On working with Use Cases

Following up on matrix chat proposing documenting + tracking scenario’s of Forge Federation, and @dachary’s answer on chat.

There are a ton of different ways to document Use Cases and/or Scenario’s. Most important imho is finding a way that those involved feel comfortable with, where amounts of texts are kept to a minimum. Where the result increases common understanding, and the status of the use case implementation can be tracked.

Now what follows is just my input and example text, not necessarily correct or even what you’ll build, just to demonstrate… In use case examples there’s a template they use, and usability.gov uses a similar one.

I imagine that first you start keeping a list. One of actors and one of use cases. They only need a Name and short Description. They are elaborated as needed. Then a use case might look like this:

Name Follow Remote Repository
Description Given my Gitea server finds the Remote Repository, if I Follow it I can now find it via the Explore feature, navigate its entire content and Watch it so I get to see repository activities in my feed.
Primary actor Remote Contributor
Precondition Either of these use cases should succeed:
- Search Remote Repository
- Accept Repository Invitation
Trigger Click ‘Follow’ button on Remote Repositories search result.
Basic flow - Remote Repositories view shows a list of search results
- Each result displays a summary of the Repository Profile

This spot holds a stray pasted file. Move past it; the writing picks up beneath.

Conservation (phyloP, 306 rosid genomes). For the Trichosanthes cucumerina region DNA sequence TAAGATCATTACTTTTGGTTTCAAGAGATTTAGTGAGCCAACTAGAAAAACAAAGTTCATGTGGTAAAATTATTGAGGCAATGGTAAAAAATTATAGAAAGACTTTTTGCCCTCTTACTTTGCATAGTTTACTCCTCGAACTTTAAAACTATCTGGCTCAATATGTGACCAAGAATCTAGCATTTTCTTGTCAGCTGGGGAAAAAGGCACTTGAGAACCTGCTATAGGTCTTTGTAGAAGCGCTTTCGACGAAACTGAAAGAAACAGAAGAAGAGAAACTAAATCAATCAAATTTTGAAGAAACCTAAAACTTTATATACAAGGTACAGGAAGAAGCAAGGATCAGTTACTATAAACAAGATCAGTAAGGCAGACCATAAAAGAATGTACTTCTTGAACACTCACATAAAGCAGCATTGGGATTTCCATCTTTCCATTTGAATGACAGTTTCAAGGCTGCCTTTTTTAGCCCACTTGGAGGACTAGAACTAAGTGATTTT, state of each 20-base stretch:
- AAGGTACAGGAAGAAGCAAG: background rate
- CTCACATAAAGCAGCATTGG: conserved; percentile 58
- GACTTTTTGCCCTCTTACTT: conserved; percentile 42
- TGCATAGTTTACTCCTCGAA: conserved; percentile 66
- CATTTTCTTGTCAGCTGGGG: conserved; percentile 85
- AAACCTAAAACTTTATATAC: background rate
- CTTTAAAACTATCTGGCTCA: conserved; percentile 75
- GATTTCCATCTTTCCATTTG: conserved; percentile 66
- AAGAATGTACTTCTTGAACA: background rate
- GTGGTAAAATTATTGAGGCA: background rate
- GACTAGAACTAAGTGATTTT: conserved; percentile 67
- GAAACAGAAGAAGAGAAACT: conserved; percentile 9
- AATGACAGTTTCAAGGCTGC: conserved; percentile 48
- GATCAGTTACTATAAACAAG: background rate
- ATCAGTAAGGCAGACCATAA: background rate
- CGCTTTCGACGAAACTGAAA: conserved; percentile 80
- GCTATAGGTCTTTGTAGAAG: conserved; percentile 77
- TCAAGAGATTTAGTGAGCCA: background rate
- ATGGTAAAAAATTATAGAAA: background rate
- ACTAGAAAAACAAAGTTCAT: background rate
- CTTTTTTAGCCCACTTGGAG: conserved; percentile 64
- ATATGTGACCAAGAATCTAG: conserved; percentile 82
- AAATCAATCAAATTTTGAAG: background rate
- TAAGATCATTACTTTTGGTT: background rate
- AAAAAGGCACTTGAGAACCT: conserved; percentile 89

- When clicking ‘Follow’ on a result a confirmation dialog appears
- Accepting the dialog leads to a waiting screen “Retrieving Remote Repository”
- When done loading the UI navigates to the Repository view
- (Remote Repository looks just like a regular one, except for an icon and ‘Remote’ label next to the reop name)
Alternative flows Following alternative flows are documented below:
- Remote Gitea Server Unavailable
- Follow Request Declined

Now interestingly while writing I found an inconsistency while thinking of alternative flows. If a “Follow Request Declined” is possible, then maybe it means that the basic flow is incomplete, or maybe I should split this use case in two to make it clear how a Follow Request is handled.

So this is a bit how I have this in mind. Yeah, it is detailed work. Given your examples of use cases (e.g. this one) I cannot clearly discern the flow and find the edge cases. I see them as more informal descriptions that can be the input to the kind of elaboration above.

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Note that, as I interpret it, a User Story is more of a feature perspective, and for this example you get something like:

    As a Remote Contributor,
    I want to be able to Follow a Remote Repository,
    So that I can interact with it from my own Gitea Server as if it were a Local Repository.

A thing I should mention is that I documented the example above at an app-specific perspective. You might also document in a way that is independent of any app / forge, and then the use cases might be part of ForgeFed.

Another possiblity instead or in addtion of such use cases is that you write them out as Gherkin texts (also either generic or app-specific), and then use a Cucumber-like behavior testing tool, to add them to the testsuite of your app. Golang has several good BDD libraries you can use.

Stellar example :heart: I reworked my own use case to use the same format and it is much clearer… I think.

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One thing you might do to make the documentation chore a bit more bearable is to create a subcategory Use Cases and then assign a template to the new topic creation. In that you can add a pre-cooked use case table and also provide instructions for filling them out as html comments. This will also ensure consistency.

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Done Use Case category created with template:


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